The future of the United States Air Force is a human-piloted, $100 million stealth jet guiding flocks of $3 million drones that glide effortlessly into position powered by turbo fans. Thanks to the Air Force Research Lab and drone-maker Kratos, that future of combined human/robot formation is already being tested.
There are many good reasons to want a human in the cockpit of a plane, including their judgement, fast-thinking skills, and the capability to respond to unexpected threats.
But there are hard physical obstacles that suggest maybe not every plane needs to have a pilot. Humans need systems to stay alive, and those systems sometimes break. Earlier this month, Air Force F-35As were grounded because the system supplying oxygen to pilots failed, and the F-22 struggled with oxygen problems for years as well. Another challenge is the gravitational force on a pilot from sudden and sharp maneuvers; there is an upper limit on how much force a human body can withstand before they black out and possibly die. Finally, there’s the simple calculation of the value of a human pilot—they’re expensive, and their deaths, compared to that of a robot, matter, so the incentives are all in place to make a plane that can keep pilots safe.
Not so when it comes to robots. The term d’art is “attritable,” which is Pentagon-speak for “cheap enough that it’s okay to replace it if it’s lost.” And Kratos has a lot of experience making drones ultimately built to be replaced.
“Our heritage from the beginning of time was to develop inexpensive airplane systems that are rugged enough to withstand the ground impact,” says Steve Fendley, president of the unmanned systems division of Kratos. “Targets are designed to be shot at, possibly even hit. Our target systems can take a missile strike to the wing that destroys the wing, deploy a parachute, land, and all we need to do is replace that wing. So you replace the components that are designed to be replaceable, and very inexpensive, and then fly again.”
The primary target drone Fendley is talking about is the BQM-167 aerial target, which can cost between $750,000 and $900,000, depending on the options selected and the size of the order. That body is the basis for the Mako, one of two combat drones designed and built by Kratos. The Mako can fly at altitudes anywhere from 20 feet to 50,000 feet, at up to 690 mph, and with a maximum range of 1400 nautical miles (or 700 miles each way on a round trip). Depending on the size of the order, it will cost between $1.5 and $2 million, according to Fendley.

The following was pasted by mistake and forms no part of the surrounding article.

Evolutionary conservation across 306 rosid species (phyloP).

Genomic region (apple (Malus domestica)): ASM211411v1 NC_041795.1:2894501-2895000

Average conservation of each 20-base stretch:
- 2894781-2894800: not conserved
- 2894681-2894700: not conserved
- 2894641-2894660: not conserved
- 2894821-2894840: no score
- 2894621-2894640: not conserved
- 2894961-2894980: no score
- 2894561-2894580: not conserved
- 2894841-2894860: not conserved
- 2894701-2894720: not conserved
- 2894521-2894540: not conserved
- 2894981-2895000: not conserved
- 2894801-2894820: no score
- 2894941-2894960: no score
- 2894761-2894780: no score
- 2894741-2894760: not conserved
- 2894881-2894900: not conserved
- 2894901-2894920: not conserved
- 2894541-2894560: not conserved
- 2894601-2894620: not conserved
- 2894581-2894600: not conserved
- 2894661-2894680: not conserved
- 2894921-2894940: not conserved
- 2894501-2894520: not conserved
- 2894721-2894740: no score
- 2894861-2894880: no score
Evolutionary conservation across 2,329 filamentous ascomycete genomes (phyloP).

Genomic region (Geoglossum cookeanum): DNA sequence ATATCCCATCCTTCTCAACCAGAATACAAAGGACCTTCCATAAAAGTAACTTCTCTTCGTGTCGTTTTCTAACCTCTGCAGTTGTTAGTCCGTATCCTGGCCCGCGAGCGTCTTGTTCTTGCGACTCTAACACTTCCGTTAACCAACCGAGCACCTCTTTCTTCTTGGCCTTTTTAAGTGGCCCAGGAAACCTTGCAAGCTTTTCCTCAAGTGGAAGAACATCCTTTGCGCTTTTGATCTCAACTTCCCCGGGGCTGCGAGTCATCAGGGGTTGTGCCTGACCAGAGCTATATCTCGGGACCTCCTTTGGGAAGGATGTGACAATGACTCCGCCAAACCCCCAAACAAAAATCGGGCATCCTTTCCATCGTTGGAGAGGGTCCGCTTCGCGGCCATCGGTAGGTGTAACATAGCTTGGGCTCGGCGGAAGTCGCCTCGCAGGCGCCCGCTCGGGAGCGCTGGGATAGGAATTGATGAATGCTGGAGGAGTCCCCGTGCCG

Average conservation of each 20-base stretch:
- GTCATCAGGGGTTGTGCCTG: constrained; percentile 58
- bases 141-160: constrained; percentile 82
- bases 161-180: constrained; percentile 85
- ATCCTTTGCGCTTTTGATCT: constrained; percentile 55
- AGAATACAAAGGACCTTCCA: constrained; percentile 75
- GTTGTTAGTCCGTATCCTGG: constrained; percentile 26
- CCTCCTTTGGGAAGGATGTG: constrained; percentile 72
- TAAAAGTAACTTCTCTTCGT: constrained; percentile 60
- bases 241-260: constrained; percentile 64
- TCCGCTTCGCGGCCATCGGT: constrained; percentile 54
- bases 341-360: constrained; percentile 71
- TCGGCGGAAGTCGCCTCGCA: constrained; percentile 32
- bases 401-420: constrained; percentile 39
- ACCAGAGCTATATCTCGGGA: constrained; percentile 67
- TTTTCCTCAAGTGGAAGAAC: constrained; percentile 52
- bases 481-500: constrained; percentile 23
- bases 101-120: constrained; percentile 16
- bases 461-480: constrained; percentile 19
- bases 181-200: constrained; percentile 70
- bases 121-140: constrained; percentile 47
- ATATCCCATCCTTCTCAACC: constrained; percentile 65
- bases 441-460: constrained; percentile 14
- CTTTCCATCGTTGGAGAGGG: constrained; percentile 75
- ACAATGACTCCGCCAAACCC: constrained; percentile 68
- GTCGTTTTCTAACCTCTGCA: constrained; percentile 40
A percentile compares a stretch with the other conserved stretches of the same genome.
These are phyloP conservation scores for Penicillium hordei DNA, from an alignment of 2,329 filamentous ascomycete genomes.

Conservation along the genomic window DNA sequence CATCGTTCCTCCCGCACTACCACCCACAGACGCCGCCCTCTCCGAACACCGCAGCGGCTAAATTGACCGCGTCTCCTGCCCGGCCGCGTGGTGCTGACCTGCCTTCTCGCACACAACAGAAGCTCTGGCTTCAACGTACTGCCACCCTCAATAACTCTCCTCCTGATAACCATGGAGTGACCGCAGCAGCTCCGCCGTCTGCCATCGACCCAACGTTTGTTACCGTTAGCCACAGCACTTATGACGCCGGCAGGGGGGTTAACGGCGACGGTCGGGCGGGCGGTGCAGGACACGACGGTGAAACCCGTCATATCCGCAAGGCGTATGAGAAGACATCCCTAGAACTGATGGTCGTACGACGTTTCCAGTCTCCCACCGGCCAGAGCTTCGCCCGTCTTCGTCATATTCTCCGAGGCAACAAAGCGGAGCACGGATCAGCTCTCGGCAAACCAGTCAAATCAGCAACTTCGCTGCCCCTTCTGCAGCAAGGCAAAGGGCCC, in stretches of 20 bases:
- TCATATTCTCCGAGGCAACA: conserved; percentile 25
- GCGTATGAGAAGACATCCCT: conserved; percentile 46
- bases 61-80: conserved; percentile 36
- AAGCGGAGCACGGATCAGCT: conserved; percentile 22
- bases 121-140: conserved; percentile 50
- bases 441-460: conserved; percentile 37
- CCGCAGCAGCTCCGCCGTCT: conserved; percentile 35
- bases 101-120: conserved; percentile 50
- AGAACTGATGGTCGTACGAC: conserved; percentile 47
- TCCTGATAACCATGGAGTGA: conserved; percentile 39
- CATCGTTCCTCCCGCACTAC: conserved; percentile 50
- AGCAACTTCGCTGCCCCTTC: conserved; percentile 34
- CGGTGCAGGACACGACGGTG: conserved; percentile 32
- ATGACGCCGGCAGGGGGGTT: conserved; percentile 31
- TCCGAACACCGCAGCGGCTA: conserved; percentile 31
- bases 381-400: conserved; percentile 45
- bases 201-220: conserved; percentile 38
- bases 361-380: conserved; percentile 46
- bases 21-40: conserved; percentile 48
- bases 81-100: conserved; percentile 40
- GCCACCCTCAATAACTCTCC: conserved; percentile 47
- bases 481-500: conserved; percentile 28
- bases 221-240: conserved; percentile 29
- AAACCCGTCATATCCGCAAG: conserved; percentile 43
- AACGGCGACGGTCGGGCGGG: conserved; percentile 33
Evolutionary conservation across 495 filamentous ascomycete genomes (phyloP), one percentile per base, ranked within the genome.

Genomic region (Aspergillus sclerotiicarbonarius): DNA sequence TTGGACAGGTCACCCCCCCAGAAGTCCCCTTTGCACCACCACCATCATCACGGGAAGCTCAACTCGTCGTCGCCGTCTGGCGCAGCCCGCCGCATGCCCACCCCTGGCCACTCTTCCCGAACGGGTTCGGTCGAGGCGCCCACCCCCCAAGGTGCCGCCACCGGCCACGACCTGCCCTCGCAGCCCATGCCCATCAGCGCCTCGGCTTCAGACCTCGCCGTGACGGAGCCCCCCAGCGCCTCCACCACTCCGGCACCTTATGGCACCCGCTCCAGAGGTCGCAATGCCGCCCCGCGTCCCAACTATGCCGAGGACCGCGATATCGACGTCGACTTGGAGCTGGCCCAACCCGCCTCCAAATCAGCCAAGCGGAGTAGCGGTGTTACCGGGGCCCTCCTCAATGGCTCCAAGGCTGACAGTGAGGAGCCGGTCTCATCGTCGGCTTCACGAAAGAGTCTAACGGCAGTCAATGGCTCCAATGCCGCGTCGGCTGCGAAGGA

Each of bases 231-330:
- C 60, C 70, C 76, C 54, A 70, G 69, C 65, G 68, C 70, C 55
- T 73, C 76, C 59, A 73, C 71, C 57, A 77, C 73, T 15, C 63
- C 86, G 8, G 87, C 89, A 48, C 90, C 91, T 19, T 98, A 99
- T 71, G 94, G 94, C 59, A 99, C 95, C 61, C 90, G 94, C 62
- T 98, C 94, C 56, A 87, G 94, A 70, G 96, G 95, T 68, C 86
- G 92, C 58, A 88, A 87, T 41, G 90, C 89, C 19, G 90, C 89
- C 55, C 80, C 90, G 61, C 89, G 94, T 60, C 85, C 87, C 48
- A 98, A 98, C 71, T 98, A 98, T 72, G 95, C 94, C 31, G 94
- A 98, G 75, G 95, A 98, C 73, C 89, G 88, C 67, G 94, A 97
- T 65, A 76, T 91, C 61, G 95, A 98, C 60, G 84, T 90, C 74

Like the target drone it’s based on, the Mako uses rocket-assisted takeoffs to get airborne, instead of traveling down a runway. That requires a launch space in the 10s of square feet, so several Mako drones could presumably be launched from a small area. And the drones are geared for combat. The Mako can carry payloads internally, on wing stations and on wing tips. Payloads could be anything from fuel tanks to extend its range, bombs intended for targets on the ground, and even air-to-air missiles. And it can do aerial maneuvers at up to 12 Gs, beyond what a human pilot can endure without losing consciousness.
“Valkyrie” is the larger of Kratos’ combat drones, and depending on the options selected and the size of the order, it could be produced for a unit cost of between $2 and $3 million each. The Valkyrie isn’t as fast as the Mako, though by no means slow: it has a top speed of 650 mph. It can cover a range of over 3,000 nautical miles while carrying a standard payload, or more than enough to fly from Los Angeles to Boston. Powering the Valkyrie is a turbofan engine, like those typically found in business jets, which makes it more fuel-efficient than the turbo-jet in the Mako. It can fly at altitudes between 50 feet and 45,000 feet. It has a wingspan of 22 feet and a length of 29 feet, making it about 20 feet shorter and 10 feet narrower than the F-16 Fighting Falcon. Both Mako and Valkyrie can deploy parachutes at the end of their mission, gently falling to the ground for recovery and repair, ready to perform another mission.
Oh, and it might just drop a swarm of small drones from the internal bay that runs most of the plane’s length.
That bay can carry “anything from weapon systems to UAVs,” says Fendley. “It can carry, let’s call it a volley of small UAVs, and it can deploy those UAVs to either be its wingmen or to go conduct a mission of their own.”
“Drone” is a big category, and it includes everything from plane-sized vehicles like the Valkyrie to much smaller quadcopters. The biggest advantage of small drones is that costs allow for great numbers. The biggest weakness is limited flight times and ranges, so a big drone that can carry many small drones in its belly and unleash them when needed is a best-of-both-worlds scenario. The Air Force, aware that it needs a cheaper way to deal with threats, is looking seriously at small drones as a way to stop missiles or launch aerial attacks.